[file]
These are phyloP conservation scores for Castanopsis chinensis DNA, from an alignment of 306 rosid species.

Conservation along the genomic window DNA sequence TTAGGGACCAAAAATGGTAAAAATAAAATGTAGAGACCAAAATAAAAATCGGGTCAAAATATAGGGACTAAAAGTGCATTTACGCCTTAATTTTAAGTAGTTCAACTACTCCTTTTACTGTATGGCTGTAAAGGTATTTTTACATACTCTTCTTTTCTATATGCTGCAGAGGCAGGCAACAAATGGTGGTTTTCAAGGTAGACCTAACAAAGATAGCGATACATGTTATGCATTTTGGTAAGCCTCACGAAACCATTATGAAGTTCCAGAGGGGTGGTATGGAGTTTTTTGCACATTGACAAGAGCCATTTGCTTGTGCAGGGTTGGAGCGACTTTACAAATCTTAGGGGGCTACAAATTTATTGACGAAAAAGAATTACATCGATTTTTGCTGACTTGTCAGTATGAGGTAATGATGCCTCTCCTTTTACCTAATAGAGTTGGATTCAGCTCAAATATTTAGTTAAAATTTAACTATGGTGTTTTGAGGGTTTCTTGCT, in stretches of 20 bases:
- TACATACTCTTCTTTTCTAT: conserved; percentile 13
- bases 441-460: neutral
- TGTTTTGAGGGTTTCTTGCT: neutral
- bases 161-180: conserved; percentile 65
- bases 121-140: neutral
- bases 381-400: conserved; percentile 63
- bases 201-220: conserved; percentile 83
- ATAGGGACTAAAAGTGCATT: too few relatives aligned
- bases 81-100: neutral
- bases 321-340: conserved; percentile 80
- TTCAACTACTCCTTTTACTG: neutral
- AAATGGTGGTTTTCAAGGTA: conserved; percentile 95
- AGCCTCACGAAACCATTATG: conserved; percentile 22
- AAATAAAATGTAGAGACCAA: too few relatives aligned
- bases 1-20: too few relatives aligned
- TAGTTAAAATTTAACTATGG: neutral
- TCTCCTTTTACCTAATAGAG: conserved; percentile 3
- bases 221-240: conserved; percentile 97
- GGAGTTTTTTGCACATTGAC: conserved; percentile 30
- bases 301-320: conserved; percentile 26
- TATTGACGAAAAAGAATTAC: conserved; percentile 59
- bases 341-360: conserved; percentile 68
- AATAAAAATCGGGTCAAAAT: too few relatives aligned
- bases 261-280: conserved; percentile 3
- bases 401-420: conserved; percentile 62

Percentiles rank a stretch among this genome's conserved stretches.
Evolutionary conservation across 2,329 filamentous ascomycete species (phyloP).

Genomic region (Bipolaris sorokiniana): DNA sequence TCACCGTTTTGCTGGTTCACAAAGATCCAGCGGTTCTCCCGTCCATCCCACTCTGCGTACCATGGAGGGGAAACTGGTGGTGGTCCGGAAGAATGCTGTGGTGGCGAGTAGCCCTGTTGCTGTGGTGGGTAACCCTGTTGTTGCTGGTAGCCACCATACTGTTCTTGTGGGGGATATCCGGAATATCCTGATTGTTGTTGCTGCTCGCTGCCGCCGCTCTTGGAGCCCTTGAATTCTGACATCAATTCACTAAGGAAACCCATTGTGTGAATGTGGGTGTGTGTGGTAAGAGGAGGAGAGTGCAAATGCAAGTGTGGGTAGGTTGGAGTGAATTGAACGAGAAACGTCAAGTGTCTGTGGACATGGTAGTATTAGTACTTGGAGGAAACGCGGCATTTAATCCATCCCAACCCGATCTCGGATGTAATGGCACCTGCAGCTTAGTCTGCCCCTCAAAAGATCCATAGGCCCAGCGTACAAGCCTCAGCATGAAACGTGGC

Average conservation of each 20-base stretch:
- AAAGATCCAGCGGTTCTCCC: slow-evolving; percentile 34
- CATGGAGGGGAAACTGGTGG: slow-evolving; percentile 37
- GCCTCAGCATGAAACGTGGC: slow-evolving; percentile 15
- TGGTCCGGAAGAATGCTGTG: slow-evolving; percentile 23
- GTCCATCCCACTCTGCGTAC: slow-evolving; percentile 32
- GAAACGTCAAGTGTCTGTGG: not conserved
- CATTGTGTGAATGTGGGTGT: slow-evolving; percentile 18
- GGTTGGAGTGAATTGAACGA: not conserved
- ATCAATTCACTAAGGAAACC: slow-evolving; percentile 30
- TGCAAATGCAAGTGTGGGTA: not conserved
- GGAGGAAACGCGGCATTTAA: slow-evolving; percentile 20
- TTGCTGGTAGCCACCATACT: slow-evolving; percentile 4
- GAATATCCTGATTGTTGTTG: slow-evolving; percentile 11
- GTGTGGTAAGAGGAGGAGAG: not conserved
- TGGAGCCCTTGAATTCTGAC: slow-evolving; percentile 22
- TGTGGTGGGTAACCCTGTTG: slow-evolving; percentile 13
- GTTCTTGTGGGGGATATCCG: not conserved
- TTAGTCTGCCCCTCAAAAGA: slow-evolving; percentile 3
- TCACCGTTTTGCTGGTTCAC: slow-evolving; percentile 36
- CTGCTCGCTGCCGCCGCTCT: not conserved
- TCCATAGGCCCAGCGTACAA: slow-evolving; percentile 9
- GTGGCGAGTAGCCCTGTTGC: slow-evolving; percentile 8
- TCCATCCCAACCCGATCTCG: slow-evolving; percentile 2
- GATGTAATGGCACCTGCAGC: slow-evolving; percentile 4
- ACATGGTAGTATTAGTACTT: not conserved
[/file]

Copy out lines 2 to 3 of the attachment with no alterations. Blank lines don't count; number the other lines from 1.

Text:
Conservation along the genomic window DNA sequence TTAGGGACCAAAAATGGTAAAAATAAAATGTAGAGACCAAAATAAAAATCGGGTCAAAATATAGGGACTAAAAGTGCATTTACGCCTTAATTTTAAGTAGTTCAACTACTCCTTTTACTGTATGGCTGTAAAGGTATTTTTACATACTCTTCTTTTCTATATGCTGCAGAGGCAGGCAACAAATGGTGGTTTTCAAGGTAGACCTAACAAAGATAGCGATACATGTTATGCATTTTGGTAAGCCTCACGAAACCATTATGAAGTTCCAGAGGGGTGGTATGGAGTTTTTTGCACATTGACAAGAGCCATTTGCTTGTGCAGGGTTGGAGCGACTTTACAAATCTTAGGGGGCTACAAATTTATTGACGAAAAAGAATTACATCGATTTTTGCTGACTTGTCAGTATGAGGTAATGATGCCTCTCCTTTTACCTAATAGAGTTGGATTCAGCTCAAATATTTAGTTAAAATTTAACTATGGTGTTTTGAGGGTTTCTTGCT, in stretches of 20 bases:
- TACATACTCTTCTTTTCTAT: conserved; percentile 13